While we're talking health care, this is a great point by Nathan Newman. Springboarding of Toyota's decision to build a new plant in Canada so as to take advantage of their lower health care costs (Canada's care saves employers $4-$5 an hour on each employee), Nathan writes: Ironically, tightening trade rules increasingly disfavor direct government subsidies to industry-- the US and the EU are fighting before the WTO, arguing that US federal and state subsidies of Boeing and EU financing of Airbus are both illegal under trade agreements. The WTO just declared US subsidies to the cotton industry illegal under trade agreements. Which means that providing national health care (like a strong education system) may emerge as one of the few legitimate subsidies governments can provide to encourage industry to locate in their countries. And the United States is increasingly finding itself in a terrible economic disadvantage internationally because it refuses to create a national health...
  • Too Many Treatments

    Business Week's got an interesting article doubting the benefits of coronary heart surgery. Apparently, bypass operations and angioplasty, save in the most severe of cases, do shockingly little in the way of risk reduction. Patients who undergo the operations are no less likely to have or die from a heart attack than those who don't. There may be some benefits in symptom reduction, but even that's questionable. The reason seems to be a reevaluation of how heart attacks work. While the old conception held that ever-increasing plaque buildup eventually narrowed arteries to the point that no blood got through, it now looks like the plaque actually breaks off into clots, and the clots block arteries causing attacks. That's why so many heart attacks strike unexpectedly and why there's so little evidence linking narrowed arteries to heart attacks. Seen that way, widening the arteries won't do much: it's lifestyle changes and certain medications that reduce plaque and tamp down on bad...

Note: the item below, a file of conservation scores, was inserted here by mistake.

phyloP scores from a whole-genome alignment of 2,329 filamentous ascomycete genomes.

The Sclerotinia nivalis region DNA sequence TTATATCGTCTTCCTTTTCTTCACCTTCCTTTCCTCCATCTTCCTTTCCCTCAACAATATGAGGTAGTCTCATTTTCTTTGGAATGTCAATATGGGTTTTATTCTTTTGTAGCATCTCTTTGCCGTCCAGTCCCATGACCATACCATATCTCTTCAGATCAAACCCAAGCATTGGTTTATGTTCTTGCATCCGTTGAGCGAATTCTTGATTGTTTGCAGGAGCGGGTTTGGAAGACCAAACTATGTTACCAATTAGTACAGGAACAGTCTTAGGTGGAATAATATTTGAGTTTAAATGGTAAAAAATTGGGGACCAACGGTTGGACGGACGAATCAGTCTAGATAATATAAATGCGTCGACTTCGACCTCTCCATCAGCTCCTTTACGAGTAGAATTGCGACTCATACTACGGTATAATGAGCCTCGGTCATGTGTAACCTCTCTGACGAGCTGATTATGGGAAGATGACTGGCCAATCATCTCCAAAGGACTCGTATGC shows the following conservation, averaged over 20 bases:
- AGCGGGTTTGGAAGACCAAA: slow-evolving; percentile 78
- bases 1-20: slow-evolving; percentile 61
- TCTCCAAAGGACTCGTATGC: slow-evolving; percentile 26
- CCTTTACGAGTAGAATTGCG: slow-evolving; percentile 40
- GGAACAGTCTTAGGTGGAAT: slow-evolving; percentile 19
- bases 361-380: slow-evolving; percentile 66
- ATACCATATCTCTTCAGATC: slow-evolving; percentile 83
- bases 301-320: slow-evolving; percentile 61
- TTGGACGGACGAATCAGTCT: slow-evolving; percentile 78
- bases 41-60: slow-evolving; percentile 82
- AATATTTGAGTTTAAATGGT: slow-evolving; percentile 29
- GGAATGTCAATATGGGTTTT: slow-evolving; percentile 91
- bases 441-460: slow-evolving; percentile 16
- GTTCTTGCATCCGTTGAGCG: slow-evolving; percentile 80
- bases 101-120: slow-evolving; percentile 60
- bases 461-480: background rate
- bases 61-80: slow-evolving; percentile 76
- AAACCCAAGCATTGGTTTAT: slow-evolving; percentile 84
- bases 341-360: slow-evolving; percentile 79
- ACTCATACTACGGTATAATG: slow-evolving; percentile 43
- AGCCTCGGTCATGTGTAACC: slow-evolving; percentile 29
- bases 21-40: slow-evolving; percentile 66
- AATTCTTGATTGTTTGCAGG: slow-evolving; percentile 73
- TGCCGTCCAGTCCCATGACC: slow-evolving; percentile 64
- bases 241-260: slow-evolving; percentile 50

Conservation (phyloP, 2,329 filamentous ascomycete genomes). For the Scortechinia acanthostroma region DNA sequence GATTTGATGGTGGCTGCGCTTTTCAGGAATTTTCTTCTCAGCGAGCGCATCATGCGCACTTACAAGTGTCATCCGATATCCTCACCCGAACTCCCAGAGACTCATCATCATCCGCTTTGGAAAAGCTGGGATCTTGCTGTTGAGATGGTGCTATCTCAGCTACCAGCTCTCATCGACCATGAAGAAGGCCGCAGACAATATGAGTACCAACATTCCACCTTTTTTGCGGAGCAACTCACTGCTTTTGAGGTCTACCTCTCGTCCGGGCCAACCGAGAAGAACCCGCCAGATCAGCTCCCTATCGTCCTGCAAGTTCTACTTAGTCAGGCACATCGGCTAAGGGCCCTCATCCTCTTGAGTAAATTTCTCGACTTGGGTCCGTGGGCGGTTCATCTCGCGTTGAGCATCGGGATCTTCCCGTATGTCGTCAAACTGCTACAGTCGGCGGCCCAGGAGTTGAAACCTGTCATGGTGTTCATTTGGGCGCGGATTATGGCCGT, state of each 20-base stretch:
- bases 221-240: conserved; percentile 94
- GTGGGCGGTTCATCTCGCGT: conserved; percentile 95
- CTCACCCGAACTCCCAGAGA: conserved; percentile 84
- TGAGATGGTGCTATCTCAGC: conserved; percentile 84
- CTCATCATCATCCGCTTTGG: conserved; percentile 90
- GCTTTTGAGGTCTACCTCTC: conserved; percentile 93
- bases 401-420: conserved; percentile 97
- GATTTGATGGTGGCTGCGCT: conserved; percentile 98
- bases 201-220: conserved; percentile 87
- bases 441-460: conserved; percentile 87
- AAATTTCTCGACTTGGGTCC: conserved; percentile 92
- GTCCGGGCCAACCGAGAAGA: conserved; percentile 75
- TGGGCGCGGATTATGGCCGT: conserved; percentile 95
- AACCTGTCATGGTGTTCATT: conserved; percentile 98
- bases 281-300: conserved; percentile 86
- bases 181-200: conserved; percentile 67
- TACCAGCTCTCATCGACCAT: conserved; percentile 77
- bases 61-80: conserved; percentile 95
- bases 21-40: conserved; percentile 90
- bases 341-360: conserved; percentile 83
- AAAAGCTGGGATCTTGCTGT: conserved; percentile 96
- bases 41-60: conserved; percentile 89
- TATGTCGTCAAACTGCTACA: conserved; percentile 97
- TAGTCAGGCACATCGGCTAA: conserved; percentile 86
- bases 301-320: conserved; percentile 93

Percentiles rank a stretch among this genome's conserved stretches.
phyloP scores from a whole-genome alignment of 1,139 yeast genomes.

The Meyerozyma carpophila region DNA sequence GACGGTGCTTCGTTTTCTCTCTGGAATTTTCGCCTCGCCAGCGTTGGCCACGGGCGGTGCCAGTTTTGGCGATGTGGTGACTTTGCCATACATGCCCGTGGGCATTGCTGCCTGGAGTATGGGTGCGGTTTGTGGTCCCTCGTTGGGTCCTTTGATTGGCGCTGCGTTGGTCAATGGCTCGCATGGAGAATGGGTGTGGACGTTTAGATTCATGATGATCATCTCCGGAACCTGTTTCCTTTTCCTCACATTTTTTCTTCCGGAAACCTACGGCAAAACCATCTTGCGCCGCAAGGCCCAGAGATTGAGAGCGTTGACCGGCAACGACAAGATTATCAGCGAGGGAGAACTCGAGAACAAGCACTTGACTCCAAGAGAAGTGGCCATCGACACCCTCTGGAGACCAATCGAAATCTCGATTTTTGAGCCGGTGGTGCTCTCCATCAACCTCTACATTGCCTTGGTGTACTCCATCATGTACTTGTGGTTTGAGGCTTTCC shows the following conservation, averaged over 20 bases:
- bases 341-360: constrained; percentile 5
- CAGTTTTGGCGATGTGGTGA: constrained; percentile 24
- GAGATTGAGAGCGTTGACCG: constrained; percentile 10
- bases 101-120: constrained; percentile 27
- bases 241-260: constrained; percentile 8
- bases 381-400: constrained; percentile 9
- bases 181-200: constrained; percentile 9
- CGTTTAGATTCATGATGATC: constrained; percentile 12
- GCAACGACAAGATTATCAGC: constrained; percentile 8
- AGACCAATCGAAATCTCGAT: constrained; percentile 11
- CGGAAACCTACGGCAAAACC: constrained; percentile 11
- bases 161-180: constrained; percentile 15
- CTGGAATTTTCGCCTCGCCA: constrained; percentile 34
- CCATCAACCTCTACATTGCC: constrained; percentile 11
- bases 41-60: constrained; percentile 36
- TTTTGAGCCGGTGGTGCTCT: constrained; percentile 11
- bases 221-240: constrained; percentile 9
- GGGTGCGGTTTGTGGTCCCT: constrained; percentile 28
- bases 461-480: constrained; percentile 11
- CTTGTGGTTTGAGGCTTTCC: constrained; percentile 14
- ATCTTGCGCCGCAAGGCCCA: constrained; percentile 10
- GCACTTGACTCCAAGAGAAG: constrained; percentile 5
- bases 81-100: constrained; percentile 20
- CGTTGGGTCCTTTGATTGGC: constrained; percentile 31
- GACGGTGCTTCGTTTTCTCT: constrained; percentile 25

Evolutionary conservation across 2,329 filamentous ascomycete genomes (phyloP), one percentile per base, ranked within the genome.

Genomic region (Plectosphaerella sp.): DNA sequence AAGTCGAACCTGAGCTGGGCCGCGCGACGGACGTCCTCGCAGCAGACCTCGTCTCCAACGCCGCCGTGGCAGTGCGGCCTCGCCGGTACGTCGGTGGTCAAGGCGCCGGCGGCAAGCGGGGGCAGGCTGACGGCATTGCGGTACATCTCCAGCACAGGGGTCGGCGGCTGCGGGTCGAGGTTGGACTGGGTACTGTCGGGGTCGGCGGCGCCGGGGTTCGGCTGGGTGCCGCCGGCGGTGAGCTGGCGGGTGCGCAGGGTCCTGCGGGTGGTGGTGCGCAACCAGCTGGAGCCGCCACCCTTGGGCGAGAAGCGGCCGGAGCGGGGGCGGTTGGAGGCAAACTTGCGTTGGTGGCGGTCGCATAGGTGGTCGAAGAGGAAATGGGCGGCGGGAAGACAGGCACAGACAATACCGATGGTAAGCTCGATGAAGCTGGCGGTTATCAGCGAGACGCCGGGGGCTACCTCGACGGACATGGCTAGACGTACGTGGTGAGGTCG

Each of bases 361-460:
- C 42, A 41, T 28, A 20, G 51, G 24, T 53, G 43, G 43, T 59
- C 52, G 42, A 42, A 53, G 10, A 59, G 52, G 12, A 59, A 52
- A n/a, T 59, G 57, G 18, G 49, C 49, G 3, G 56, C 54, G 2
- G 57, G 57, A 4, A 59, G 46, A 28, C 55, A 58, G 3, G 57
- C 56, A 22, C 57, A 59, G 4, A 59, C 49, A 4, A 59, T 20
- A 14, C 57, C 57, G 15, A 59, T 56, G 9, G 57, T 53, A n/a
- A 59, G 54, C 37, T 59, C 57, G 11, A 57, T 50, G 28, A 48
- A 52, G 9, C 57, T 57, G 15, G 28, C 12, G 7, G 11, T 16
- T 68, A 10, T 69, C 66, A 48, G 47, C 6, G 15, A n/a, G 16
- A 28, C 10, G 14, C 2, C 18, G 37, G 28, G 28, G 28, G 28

• Anniversary

    Today's two-and-a-half years with Kate. Wow. I'll be back tomorrow.
  • I Want Silver Surfer's Truck

    Via Defamer , it seems that Fantastic Four isn't only a bad movie, it's a bad toy line : there has never been a more ridiculously stupid and insulting toy than the Fantastic 4 Human Torch™ ATV (with Light-Up Headlights!). And this is why: The Human Torch has no need for an "All-Terrain Vehicle"--because the last time I checked, the Human Torch can fucking FLY. Has anyone told the Human Torch that it might not be safe to sit on top of a gas tank when one is on FIRE? Nice message to send the kids, assholes! [...] What does the freaking Human Torch need with headlights anyway? HE'S ON FIRE! File under Movies I Will Not See. No way I'm replacing the glorious afterglow of Batman Begins with Fantastic Four. And so long as I'm talking culture, how great of a song is Warren G's "Regulate"? Fucking great was the answer you were looking for. It just popped up on iTunes party list after years of aural absence. Brilliant stuff.